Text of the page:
The failure of an uncrewed Blue Origin mission today (Sept. 12) provides an object lesson to space fans and casual observers alike: spaceflight is still hard.
Blue Origin launched its New Shepard vehicle on an uncrewed science mission to suborbital space this morning from West Texas. New Shepard's first-stage booster suffered an anomaly about a minute into the flight, spurring the vehicle's capsule to engage its emergency escape system. The capsule got itself away from trouble and landed safely under parachutes, and the booster hit the ground and was presumably destroyed.
It was the first serious problem for New Shepard since the suborbital vehicle's first-ever spaceflight, in April 2015. On that debut mission, the New Shepard booster crashed during its touchdown attempt, though everything else went well.
After that, the reusable New Shepard flew flawlessly 21 times in a row, carrying space tourists safely to the final frontier and back on six of those missions. It seemed that Blue Origin had suborbital flight figured out, that future missions would always run like clockwork — until today.
In-flight failures are always startling, given the dramatic visuals that accompany them and the investment of time and money that each one incinerates. But the possibility of failure should always be in the back of our minds.
Rockets are complex machines riding controlled explosions high into the sky, and the slightest problem can knock "controlled" out of that equation. The spacecraft side of things is no picnic, either; the space environment is harsh, and vehicles coming back to Earth experience extremes of velocity and temperature that can expose the slightest design or manufacturing flaw, sometimes to tragic effect.
Think of NASA's iconic space shuttle program. It suffered catastrophic failures during two of its 135 missions, killing 14 astronauts. One of those tragedies — the Challenger explosion, in January 1986 — occurred during launch. The other — Columbia, in February 2003 — took place when the orbiter was coming home to Earth.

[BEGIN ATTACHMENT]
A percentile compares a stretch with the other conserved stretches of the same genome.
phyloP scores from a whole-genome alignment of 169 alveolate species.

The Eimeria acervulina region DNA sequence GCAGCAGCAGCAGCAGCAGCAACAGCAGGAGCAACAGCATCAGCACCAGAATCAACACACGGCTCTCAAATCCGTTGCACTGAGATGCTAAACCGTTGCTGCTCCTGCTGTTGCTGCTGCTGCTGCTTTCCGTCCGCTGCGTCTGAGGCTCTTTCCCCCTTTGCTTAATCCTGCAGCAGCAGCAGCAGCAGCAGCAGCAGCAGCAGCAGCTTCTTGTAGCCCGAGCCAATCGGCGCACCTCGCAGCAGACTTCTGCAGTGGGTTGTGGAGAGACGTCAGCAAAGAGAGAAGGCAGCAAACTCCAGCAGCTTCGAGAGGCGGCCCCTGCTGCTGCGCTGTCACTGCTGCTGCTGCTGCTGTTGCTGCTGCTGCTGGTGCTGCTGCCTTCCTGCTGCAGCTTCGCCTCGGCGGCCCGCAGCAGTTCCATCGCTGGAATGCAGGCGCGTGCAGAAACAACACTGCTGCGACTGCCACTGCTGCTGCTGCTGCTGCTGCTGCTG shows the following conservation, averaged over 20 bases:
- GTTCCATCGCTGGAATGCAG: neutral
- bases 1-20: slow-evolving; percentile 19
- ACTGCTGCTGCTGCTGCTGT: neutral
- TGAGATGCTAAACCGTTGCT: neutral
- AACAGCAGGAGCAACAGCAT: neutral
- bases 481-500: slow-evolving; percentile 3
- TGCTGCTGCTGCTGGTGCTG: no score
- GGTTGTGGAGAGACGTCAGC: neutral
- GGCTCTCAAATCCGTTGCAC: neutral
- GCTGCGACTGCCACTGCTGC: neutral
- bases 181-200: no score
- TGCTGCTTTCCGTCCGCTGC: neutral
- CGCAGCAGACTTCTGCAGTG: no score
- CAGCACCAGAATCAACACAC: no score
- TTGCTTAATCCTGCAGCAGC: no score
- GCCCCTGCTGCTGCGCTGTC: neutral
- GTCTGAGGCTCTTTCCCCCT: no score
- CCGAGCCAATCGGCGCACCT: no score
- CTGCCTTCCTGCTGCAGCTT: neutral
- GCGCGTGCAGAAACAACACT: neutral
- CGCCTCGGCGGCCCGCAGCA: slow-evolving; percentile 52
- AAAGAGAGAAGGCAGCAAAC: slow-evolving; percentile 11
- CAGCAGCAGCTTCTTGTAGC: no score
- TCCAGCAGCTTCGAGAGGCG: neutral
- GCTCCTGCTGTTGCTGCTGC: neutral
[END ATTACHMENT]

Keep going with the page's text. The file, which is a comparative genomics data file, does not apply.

This is not to pick on the shuttle program; we could cite many other incidents to make the same point. One of Astra's rockets failed in June, for example, resulting in the loss of two hurricane-studying NASA cubesats. And the lengthy list of 2021 mishaps includes launch failures by Rocket Lab's Electron booster and India's Geosynchronous Satellite Launch Vehicle, as well as Russia's Kosmos 2551 spy satellite, which failed to adjust its orbit properly after a smooth liftoff.
To be clear: These are not one-to-one comparisons with today's New Shepard incident. Going orbital requires much higher energies, and is therefore significantly more difficult, than topping out at suborbital altitudes. But no category of spaceflight is easy.
It's too soon to say how today's New Shepard anomaly will affect Blue Origin and space tourism in general going forward; such questions must wait until Blue Origin figures out what went wrong and how to fix it. (The company uses different New Shepard vehicles to launch uncrewed and tourist flights, it's important to note.)
But we can take one lesson from today's events. Let's cheer a little more enthusiastically when a rocket makes it to space and a mission — even one that "only" goes suborbital — ends successfully. Let's not be cynical or blasé. Space is still hard, and getting there and back remains something to celebrate.
Mike Wall is the author of "Out There" (Grand Central Publishing, 2018; illustrated by Karl Tate), a book about the search for alien life. Follow him on Twitter @michaeldwall. Follow us on Twitter @Spacedotcom or on Facebook.
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Michael Wall is a Senior Space Writer with Space.com and joined the team in 2010. He primarily covers exoplanets, spaceflight and military space, but has been known to dabble in the space art beat. His book about the search for alien life, "Out There," was published on Nov. 13, 2018. Before becoming a science writer, Michael worked as a herpetologist and wildlife biologist. He has a Ph.D. in evolutionary biology from the University of Sydney, Australia, a bachelor's degree from the University of Arizona, and a graduate certificate in science writing from the University of California, Santa Cruz. To find out what his latest project is, you can follow Michael on Twitter.